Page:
U.S. trailer orders in October were between 44,000 and 47,860 units, an increase of between 83 and 91% from September, according to FTR and ACT Research, respectively.
“Discussions across the past month indicate trailer OEM business conditions, including 2023 demand, material/component supply chain, and labor, are on-par with September, although swinging toward the ‘better’ side of the pendulum,” said Jennifer McNealy, director of commerical vehicle market research and publications at ACT Research.
Compared to October 2021, orders are up more than 100%.
“October orders were mixed, with some trailer categories up triple digits from September, others down double digits, and a few virtually unchanged. That said, seasonal adjustment does diminish some of the sensational increases, McNealy said. “This year’s backlogs are filled and build slot availability in 2023 varies widely by OEM but continues to open more fully, which helps explain customers’ ability to place orders at the pace exhibited the past two months.”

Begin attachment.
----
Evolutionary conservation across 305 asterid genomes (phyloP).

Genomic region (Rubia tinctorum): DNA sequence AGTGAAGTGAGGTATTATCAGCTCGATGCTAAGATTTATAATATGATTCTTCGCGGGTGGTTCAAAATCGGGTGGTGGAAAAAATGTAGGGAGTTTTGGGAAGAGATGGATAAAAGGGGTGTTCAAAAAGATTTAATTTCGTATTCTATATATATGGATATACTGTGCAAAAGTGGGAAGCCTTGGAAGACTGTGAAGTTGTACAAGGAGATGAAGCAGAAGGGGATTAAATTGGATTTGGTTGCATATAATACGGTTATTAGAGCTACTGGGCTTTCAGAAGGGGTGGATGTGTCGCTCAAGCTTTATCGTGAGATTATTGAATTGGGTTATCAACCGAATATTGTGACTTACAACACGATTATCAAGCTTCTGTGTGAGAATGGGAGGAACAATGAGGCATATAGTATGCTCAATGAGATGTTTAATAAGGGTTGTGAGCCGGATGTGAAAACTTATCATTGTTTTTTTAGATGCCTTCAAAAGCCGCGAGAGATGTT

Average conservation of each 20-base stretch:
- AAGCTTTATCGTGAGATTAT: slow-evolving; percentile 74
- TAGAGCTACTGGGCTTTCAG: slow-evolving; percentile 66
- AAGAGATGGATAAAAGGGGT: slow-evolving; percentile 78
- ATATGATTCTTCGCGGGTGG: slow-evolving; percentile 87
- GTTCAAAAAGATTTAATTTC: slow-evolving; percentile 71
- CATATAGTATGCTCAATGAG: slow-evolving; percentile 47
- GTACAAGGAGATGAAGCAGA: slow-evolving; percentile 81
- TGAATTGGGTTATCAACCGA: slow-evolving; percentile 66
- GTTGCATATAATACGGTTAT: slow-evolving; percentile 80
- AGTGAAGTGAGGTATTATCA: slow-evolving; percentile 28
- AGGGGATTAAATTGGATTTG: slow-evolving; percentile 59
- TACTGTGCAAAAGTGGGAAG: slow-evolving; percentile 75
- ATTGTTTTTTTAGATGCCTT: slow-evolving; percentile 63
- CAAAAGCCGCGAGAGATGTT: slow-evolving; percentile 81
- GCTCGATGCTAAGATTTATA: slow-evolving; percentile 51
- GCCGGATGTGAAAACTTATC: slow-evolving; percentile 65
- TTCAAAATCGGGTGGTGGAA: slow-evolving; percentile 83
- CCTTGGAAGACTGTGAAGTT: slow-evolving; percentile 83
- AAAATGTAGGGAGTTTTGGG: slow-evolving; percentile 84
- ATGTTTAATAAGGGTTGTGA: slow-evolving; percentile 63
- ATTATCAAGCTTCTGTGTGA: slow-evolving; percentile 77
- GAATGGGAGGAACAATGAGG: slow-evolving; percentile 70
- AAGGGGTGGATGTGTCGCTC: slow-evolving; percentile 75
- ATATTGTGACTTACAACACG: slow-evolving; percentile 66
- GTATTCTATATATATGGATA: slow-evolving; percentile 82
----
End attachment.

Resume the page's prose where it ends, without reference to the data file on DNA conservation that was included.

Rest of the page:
Backlog levels jumped 13% on the increased orders after a downward trend for most of the year, FTR officials said in a press release. October build rates were down 9% from September but were up 3% from October 2021.
Build is generally stable and in a narrow range – running from 23,000 to 27,000 for eight of the last nine months. Upward momentum for production output remains elusive, FTR said.
“Trailer manufacturers seem to have found themselves in a goldilocks environment for the moment,” Jonathan Starks, FTR’s CEO and chief intelligence officer, said. “Demand for new equipment remains robust despite the worries of a weak economy, and suppliers and labor have been able to maintain a solid level of output since early this year. We expect these conditions to remain in place through mid-2023 before economic uncertainties force weaker freight levels and demand for new equipment eases.”
McNealy said: “demand overall remains healthy, cancellations are low, although we expect some cancel-rebooking activity to occur in Q4, and October’s backlog-to-build ratio saw an uptick in tandem with the increase in orders.”